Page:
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Persona-bly Speaking

September 24, 2009 3 comments

Recently, there has been much tweetage amongst the #prodmgmt community in the Twitterverse on the subject of personas.

It all started innocently enough when @bstnmelody tweeted “Need help from #prodmgmt cmmty. Translating customer interviews => personas. Any1 have framework they like besides Pragmatic?”  As when any of us in the community ask a question, there are many to step forward and offer advice and point us in the direction of reference materials (and that’s what makes the #prodmgmt community so great).  However, when @ms5 responsed with the  “I have an easy “framework”, if I can call it that! Just don’t do personas – they’re mostly a waste of time…” , a firestorm quickly followed.

Many in the #prodmgmt community, myself included, called @ms5 out for his bold statement that personas are a waste time.  We dove straight in and defended the honour of persona’s – reminding all of their value in software development, both for buyers and for users.

The risk of any electronic communication, especially when limited to 140 characters like we are in Twitter, is that sometimes what you intended to say is misinterpreted and that may be the case here.  As Michael was forced to defend himself against a claim that by not writing persona’s that he didn’t care about customer needs or that if you don’t do persona’s you cannot be successful.

However, what he seemed to really mean was that writing persona’s was a waste of time because people didn’t use them correctly and as such were not worth the time and effort spent to create them. (Michael, if I misinterpreted your point please correct me)

To me, this seems like the wrong approach.  Instead of tackling the problem head-on and figuring out where they went wrong, it seems like they took a defeatist stance – “if we can’t do it right, we won’t do it at all”.

I’m not going to go into a lot of details on why personas are valuable.  There have already been a number of other blog postings on the subject.  You can check out @jidoctor’s blog postings here and here for some insightful comments.

So, what are the problems with some personas and why might be creating them a waste of time?

  • The persona contains too much irrelevant details – the best personas I’ve seen get straight to the point – they describe what the person needs to do, how they do it today, how they get their information and some other characteristics that might drive how they accept and use technology.  Whatever it is that you need to make the right decisions for your product.  Don’t waste time defining a back-story for the person, what they like to do on weekends, what they had for lunch etc.  unless it really will help.  However, on the flip side, making them too generic won’t be useful either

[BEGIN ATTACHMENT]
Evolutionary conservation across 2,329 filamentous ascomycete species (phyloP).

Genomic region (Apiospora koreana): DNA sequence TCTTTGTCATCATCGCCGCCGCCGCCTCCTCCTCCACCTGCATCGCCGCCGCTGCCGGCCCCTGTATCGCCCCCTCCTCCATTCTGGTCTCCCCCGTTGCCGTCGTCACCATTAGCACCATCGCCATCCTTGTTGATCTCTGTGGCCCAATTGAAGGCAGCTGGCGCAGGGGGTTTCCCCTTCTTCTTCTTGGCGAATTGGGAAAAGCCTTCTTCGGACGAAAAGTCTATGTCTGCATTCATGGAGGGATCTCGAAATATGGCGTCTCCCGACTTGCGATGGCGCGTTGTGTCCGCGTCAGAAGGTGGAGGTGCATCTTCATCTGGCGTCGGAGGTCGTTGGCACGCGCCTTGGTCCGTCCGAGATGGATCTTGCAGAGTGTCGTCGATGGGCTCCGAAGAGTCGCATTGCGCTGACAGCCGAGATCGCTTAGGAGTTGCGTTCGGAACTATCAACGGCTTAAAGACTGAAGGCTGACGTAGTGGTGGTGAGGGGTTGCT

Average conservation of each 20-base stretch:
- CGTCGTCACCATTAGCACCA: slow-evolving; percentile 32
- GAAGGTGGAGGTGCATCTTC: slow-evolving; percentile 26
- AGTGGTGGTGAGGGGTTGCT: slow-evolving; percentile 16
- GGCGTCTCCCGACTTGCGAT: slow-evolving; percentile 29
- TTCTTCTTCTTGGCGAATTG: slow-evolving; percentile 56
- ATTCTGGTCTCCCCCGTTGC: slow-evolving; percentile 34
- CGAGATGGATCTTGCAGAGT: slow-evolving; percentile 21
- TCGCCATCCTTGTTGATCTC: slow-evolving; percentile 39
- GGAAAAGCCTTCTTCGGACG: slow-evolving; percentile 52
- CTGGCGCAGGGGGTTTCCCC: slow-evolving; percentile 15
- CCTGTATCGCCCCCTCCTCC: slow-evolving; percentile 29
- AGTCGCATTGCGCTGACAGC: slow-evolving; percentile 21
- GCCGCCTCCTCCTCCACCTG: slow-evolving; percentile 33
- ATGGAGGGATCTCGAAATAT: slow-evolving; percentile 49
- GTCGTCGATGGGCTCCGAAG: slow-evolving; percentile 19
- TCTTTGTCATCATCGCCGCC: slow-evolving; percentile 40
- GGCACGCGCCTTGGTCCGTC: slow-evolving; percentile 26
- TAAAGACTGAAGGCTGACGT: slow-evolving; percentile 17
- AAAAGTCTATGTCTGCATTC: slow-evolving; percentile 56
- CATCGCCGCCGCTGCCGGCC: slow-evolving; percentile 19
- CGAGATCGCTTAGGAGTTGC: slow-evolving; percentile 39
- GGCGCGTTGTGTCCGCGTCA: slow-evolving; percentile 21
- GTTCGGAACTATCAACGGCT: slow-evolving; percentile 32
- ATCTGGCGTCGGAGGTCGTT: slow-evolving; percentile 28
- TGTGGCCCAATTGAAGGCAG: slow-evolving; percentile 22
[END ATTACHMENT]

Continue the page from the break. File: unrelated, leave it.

• Buyer personas vs. user personas – I’ve seen people try and use one set of persona’s to do both.  Unless your software is going to be used by the person who is signing the contract and paying the money, you need to understand the unique needs of both.  Buyer personas describe who the buyer is, what their challenges are, how they make decisions, how they buy software etc.  User personas describe the person who will be at the other end of the keyboard.
  • Writing one persona to describe all your users – the product that I am Product Manager for has many different users.  Each uses the system for different purposes.  Lumping them all together as one persona would be a waste of my time and would largely be unusable.
  • Writing personas without really understanding your user – are you writing based on the marketing materials and how people think the software will be used or have you been in front of your perspective and current users to truly understand their needs and challenges.  Writing from afar could be a waste of time
  • Writing them but not using them.  As @jidoctor blogged – “you put them on the shelf”.  Of course, putting in any amount of time and energy on something that is not used is a waste of time.

How are we using them?

  • Defining and describing the various users of our product – making sure that when we add or enhance functionality that we ensure that the solution addresses how they would use the software and what they need to do in way that makes sense to them.  Knowing our user has eliminated many hours of “debate”, allows development to focus and results in software that is well received by the user.
  • Understanding our buyers – what their pains are, how they buy software etc.  This has allowed Marketing and Sales to focus their efforts, concentrate on messages and collateral that is relevant and well understood.
  • To refine our technical documentation – how does the user of each guide want to reference the documentation, how do they learn, what do they need – do they want specific step by step instruction or instruction in context of what they need to achieve.  The documentation becomes worth the “paper it is printed on” (we actually don’t provide hardcopy, but you get the point)

Now, I’m not saying that writing personas is the only way to communicate “customer” needs, but when done correctly and used they can be indispensable.  I would be interested in hearing more from those who have not had the same experience.

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Categories: Personas